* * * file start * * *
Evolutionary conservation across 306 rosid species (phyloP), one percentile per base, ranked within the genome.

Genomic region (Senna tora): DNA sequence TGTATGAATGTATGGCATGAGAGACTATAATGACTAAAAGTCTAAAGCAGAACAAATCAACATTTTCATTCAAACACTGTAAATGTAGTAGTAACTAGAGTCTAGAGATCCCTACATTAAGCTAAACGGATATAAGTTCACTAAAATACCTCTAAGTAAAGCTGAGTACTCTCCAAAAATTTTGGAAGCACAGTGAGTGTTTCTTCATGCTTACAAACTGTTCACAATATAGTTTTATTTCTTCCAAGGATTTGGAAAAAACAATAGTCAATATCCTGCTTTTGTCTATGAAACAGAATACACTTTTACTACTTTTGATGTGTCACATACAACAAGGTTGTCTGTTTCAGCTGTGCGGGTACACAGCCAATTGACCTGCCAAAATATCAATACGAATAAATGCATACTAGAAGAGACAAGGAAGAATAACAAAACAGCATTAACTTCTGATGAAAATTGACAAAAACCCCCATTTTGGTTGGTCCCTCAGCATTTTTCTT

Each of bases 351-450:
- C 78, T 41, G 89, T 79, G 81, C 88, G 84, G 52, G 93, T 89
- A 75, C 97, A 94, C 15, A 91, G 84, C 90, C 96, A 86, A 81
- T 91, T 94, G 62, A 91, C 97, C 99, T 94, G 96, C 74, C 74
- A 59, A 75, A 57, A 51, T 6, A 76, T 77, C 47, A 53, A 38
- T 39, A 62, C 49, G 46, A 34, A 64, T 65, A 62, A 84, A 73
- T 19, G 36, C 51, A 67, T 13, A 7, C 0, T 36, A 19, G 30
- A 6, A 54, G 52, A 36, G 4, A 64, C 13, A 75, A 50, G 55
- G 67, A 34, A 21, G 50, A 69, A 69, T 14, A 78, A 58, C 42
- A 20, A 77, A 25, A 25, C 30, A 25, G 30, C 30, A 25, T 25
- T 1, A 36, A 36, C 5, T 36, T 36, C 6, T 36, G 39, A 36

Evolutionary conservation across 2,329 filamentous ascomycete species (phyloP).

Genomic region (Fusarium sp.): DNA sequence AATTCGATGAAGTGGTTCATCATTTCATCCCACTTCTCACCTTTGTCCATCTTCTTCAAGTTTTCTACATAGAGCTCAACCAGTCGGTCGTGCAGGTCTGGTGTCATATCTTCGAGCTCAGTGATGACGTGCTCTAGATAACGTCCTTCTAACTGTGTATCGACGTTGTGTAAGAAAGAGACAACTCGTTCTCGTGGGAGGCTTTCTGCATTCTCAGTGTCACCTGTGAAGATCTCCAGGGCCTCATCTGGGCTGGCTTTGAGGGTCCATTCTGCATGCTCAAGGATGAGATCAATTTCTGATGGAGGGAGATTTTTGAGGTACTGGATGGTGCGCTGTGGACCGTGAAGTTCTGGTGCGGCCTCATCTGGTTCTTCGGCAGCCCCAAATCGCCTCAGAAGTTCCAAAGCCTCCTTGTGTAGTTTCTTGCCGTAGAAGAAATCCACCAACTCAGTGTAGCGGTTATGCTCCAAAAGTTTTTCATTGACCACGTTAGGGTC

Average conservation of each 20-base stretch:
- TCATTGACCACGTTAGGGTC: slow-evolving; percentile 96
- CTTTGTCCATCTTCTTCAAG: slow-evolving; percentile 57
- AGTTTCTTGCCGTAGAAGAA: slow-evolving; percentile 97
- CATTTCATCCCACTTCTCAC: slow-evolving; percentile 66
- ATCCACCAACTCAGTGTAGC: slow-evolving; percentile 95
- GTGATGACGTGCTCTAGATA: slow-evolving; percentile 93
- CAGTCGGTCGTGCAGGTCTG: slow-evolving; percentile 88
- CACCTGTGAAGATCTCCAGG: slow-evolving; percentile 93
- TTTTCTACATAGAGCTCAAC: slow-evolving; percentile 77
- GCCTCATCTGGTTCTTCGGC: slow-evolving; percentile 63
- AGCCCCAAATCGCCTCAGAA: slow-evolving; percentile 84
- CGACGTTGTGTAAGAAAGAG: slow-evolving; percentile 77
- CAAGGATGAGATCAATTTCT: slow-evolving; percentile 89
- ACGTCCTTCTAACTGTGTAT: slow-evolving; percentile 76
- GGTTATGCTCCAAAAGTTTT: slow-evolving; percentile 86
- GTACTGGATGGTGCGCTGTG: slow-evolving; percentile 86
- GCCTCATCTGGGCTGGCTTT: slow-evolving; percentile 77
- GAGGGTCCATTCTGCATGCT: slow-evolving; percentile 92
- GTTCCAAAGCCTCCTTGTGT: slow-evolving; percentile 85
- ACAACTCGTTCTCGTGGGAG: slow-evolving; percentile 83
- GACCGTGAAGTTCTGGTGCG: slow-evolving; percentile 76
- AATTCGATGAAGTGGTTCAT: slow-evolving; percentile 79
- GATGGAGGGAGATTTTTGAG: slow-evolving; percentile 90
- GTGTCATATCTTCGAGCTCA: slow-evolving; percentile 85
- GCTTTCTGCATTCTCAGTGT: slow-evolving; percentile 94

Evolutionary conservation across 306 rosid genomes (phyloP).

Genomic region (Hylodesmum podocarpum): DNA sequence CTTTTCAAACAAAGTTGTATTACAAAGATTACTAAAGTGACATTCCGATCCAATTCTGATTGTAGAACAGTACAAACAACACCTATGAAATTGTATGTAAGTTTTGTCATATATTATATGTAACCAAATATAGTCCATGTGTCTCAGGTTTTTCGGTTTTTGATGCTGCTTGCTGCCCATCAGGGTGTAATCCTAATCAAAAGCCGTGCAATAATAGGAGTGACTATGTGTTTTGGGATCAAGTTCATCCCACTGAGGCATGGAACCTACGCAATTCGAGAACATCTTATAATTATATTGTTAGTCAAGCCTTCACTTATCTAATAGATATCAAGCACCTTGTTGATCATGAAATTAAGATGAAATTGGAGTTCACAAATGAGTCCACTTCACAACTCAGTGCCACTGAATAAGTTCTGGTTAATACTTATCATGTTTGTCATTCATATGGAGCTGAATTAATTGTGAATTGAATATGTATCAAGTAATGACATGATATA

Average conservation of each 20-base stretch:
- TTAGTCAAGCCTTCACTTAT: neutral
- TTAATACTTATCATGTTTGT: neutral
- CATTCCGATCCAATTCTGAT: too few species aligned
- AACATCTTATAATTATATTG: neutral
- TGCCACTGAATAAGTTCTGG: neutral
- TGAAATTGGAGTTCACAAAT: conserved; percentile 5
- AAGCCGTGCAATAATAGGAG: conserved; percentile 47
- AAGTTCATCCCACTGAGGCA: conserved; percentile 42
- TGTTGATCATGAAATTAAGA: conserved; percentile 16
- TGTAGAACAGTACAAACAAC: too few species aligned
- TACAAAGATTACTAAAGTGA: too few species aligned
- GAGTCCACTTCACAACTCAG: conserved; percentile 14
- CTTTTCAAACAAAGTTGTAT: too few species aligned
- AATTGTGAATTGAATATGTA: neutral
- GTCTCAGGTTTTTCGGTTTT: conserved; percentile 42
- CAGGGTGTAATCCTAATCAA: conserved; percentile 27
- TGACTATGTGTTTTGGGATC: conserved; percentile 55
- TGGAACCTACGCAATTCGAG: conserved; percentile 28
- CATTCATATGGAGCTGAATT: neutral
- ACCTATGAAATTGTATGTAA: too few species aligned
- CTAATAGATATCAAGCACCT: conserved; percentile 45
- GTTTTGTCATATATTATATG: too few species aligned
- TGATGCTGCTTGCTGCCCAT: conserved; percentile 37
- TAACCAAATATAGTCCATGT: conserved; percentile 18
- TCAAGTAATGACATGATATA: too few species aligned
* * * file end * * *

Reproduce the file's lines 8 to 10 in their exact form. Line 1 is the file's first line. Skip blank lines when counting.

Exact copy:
- T 39, A 62, C 49, G 46, A 34, A 64, T 65, A 62, A 84, A 73
- T 19, G 36, C 51, A 67, T 13, A 7, C 0, T 36, A 19, G 30
- A 6, A 54, G 52, A 36, G 4, A 64, C 13, A 75, A 50, G 55